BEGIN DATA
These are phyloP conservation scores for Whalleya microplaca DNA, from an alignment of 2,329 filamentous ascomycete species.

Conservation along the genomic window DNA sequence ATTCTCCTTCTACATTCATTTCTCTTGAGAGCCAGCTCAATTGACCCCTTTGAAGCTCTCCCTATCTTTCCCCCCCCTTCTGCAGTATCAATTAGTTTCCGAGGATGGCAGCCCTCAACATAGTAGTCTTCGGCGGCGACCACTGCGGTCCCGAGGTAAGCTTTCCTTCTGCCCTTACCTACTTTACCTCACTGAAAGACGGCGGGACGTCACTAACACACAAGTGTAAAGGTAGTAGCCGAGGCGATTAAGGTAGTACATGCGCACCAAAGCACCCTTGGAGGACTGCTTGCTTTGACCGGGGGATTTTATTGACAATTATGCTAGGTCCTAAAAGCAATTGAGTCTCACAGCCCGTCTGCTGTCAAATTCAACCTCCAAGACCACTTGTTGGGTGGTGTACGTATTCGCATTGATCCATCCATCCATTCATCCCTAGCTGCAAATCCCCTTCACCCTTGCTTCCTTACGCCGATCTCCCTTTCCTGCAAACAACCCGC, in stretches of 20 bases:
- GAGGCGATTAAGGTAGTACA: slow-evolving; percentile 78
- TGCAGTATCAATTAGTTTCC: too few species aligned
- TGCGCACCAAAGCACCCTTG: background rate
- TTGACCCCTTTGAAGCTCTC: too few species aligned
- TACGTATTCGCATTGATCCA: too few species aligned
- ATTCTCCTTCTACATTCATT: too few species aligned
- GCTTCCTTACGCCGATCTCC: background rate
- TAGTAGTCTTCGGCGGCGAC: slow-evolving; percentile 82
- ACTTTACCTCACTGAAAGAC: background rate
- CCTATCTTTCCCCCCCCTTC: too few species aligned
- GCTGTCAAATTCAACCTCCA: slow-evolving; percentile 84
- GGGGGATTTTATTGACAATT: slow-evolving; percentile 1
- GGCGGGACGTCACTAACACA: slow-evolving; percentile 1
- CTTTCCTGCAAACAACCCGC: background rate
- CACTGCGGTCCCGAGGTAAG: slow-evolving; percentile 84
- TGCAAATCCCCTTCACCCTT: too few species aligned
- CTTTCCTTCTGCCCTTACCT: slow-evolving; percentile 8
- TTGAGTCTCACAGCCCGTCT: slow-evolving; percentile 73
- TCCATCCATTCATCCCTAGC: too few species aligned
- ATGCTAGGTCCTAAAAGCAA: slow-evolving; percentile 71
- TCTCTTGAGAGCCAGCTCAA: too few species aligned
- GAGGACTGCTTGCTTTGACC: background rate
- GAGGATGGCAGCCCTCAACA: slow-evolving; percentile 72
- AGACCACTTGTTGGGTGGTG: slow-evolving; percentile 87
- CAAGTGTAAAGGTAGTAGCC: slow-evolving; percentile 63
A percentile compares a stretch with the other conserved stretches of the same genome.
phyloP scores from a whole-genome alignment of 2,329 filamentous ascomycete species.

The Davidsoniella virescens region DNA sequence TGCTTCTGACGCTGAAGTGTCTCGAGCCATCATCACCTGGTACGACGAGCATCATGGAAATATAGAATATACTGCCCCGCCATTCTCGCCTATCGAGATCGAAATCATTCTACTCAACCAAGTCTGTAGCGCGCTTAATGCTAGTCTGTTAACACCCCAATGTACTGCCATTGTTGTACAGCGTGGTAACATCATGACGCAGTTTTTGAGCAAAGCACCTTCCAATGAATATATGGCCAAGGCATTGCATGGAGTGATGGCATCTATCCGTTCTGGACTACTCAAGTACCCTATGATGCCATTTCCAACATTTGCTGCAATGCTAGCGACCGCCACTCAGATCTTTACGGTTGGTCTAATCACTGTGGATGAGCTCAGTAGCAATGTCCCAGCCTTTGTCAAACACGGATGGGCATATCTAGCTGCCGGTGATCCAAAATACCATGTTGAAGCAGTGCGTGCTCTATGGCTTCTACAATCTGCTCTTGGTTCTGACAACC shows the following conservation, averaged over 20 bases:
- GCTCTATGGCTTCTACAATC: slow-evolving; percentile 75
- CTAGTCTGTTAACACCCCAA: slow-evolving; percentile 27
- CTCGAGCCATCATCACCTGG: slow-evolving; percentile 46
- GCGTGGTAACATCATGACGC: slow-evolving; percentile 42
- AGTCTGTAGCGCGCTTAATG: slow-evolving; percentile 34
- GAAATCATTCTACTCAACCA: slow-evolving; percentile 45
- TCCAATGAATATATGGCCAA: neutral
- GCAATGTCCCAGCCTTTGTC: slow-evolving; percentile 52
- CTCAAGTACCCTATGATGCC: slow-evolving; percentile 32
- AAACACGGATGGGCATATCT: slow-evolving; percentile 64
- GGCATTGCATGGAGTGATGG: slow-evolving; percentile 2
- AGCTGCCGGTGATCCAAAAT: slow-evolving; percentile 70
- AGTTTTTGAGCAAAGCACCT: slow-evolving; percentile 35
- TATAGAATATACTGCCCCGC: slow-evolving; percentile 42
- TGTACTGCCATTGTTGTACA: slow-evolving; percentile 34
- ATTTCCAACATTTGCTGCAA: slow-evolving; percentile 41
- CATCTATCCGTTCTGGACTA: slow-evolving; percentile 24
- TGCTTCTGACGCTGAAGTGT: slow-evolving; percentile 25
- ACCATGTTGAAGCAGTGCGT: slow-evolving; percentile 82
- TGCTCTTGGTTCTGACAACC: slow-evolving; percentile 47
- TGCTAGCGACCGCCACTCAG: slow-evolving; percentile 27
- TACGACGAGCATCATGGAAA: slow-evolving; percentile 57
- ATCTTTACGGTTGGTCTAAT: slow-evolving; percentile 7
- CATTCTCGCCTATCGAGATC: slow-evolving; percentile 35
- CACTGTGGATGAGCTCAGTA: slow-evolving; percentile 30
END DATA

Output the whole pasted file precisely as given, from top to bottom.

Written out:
These are phyloP conservation scores for Whalleya microplaca DNA, from an alignment of 2,329 filamentous ascomycete species.

Conservation along the genomic window DNA sequence ATTCTCCTTCTACATTCATTTCTCTTGAGAGCCAGCTCAATTGACCCCTTTGAAGCTCTCCCTATCTTTCCCCCCCCTTCTGCAGTATCAATTAGTTTCCGAGGATGGCAGCCCTCAACATAGTAGTCTTCGGCGGCGACCACTGCGGTCCCGAGGTAAGCTTTCCTTCTGCCCTTACCTACTTTACCTCACTGAAAGACGGCGGGACGTCACTAACACACAAGTGTAAAGGTAGTAGCCGAGGCGATTAAGGTAGTACATGCGCACCAAAGCACCCTTGGAGGACTGCTTGCTTTGACCGGGGGATTTTATTGACAATTATGCTAGGTCCTAAAAGCAATTGAGTCTCACAGCCCGTCTGCTGTCAAATTCAACCTCCAAGACCACTTGTTGGGTGGTGTACGTATTCGCATTGATCCATCCATCCATTCATCCCTAGCTGCAAATCCCCTTCACCCTTGCTTCCTTACGCCGATCTCCCTTTCCTGCAAACAACCCGC, in stretches of 20 bases:
- GAGGCGATTAAGGTAGTACA: slow-evolving; percentile 78
- TGCAGTATCAATTAGTTTCC: too few species aligned
- TGCGCACCAAAGCACCCTTG: background rate
- TTGACCCCTTTGAAGCTCTC: too few species aligned
- TACGTATTCGCATTGATCCA: too few species aligned
- ATTCTCCTTCTACATTCATT: too few species aligned
- GCTTCCTTACGCCGATCTCC: background rate
- TAGTAGTCTTCGGCGGCGAC: slow-evolving; percentile 82
- ACTTTACCTCACTGAAAGAC: background rate
- CCTATCTTTCCCCCCCCTTC: too few species aligned
- GCTGTCAAATTCAACCTCCA: slow-evolving; percentile 84
- GGGGGATTTTATTGACAATT: slow-evolving; percentile 1
- GGCGGGACGTCACTAACACA: slow-evolving; percentile 1
- CTTTCCTGCAAACAACCCGC: background rate
- CACTGCGGTCCCGAGGTAAG: slow-evolving; percentile 84
- TGCAAATCCCCTTCACCCTT: too few species aligned
- CTTTCCTTCTGCCCTTACCT: slow-evolving; percentile 8
- TTGAGTCTCACAGCCCGTCT: slow-evolving; percentile 73
- TCCATCCATTCATCCCTAGC: too few species aligned
- ATGCTAGGTCCTAAAAGCAA: slow-evolving; percentile 71
- TCTCTTGAGAGCCAGCTCAA: too few species aligned
- GAGGACTGCTTGCTTTGACC: background rate
- GAGGATGGCAGCCCTCAACA: slow-evolving; percentile 72
- AGACCACTTGTTGGGTGGTG: slow-evolving; percentile 87
- CAAGTGTAAAGGTAGTAGCC: slow-evolving; percentile 63
A percentile compares a stretch with the other conserved stretches of the same genome.
phyloP scores from a whole-genome alignment of 2,329 filamentous ascomycete species.

The Davidsoniella virescens region DNA sequence TGCTTCTGACGCTGAAGTGTCTCGAGCCATCATCACCTGGTACGACGAGCATCATGGAAATATAGAATATACTGCCCCGCCATTCTCGCCTATCGAGATCGAAATCATTCTACTCAACCAAGTCTGTAGCGCGCTTAATGCTAGTCTGTTAACACCCCAATGTACTGCCATTGTTGTACAGCGTGGTAACATCATGACGCAGTTTTTGAGCAAAGCACCTTCCAATGAATATATGGCCAAGGCATTGCATGGAGTGATGGCATCTATCCGTTCTGGACTACTCAAGTACCCTATGATGCCATTTCCAACATTTGCTGCAATGCTAGCGACCGCCACTCAGATCTTTACGGTTGGTCTAATCACTGTGGATGAGCTCAGTAGCAATGTCCCAGCCTTTGTCAAACACGGATGGGCATATCTAGCTGCCGGTGATCCAAAATACCATGTTGAAGCAGTGCGTGCTCTATGGCTTCTACAATCTGCTCTTGGTTCTGACAACC shows the following conservation, averaged over 20 bases:
- GCTCTATGGCTTCTACAATC: slow-evolving; percentile 75
- CTAGTCTGTTAACACCCCAA: slow-evolving; percentile 27
- CTCGAGCCATCATCACCTGG: slow-evolving; percentile 46
- GCGTGGTAACATCATGACGC: slow-evolving; percentile 42
- AGTCTGTAGCGCGCTTAATG: slow-evolving; percentile 34
- GAAATCATTCTACTCAACCA: slow-evolving; percentile 45
- TCCAATGAATATATGGCCAA: neutral
- GCAATGTCCCAGCCTTTGTC: slow-evolving; percentile 52
- CTCAAGTACCCTATGATGCC: slow-evolving; percentile 32
- AAACACGGATGGGCATATCT: slow-evolving; percentile 64
- GGCATTGCATGGAGTGATGG: slow-evolving; percentile 2
- AGCTGCCGGTGATCCAAAAT: slow-evolving; percentile 70
- AGTTTTTGAGCAAAGCACCT: slow-evolving; percentile 35
- TATAGAATATACTGCCCCGC: slow-evolving; percentile 42
- TGTACTGCCATTGTTGTACA: slow-evolving; percentile 34
- ATTTCCAACATTTGCTGCAA: slow-evolving; percentile 41
- CATCTATCCGTTCTGGACTA: slow-evolving; percentile 24
- TGCTTCTGACGCTGAAGTGT: slow-evolving; percentile 25
- ACCATGTTGAAGCAGTGCGT: slow-evolving; percentile 82
- TGCTCTTGGTTCTGACAACC: slow-evolving; percentile 47
- TGCTAGCGACCGCCACTCAG: slow-evolving; percentile 27
- TACGACGAGCATCATGGAAA: slow-evolving; percentile 57
- ATCTTTACGGTTGGTCTAAT: slow-evolving; percentile 7
- CATTCTCGCCTATCGAGATC: slow-evolving; percentile 35
- CACTGTGGATGAGCTCAGTA: slow-evolving; percentile 30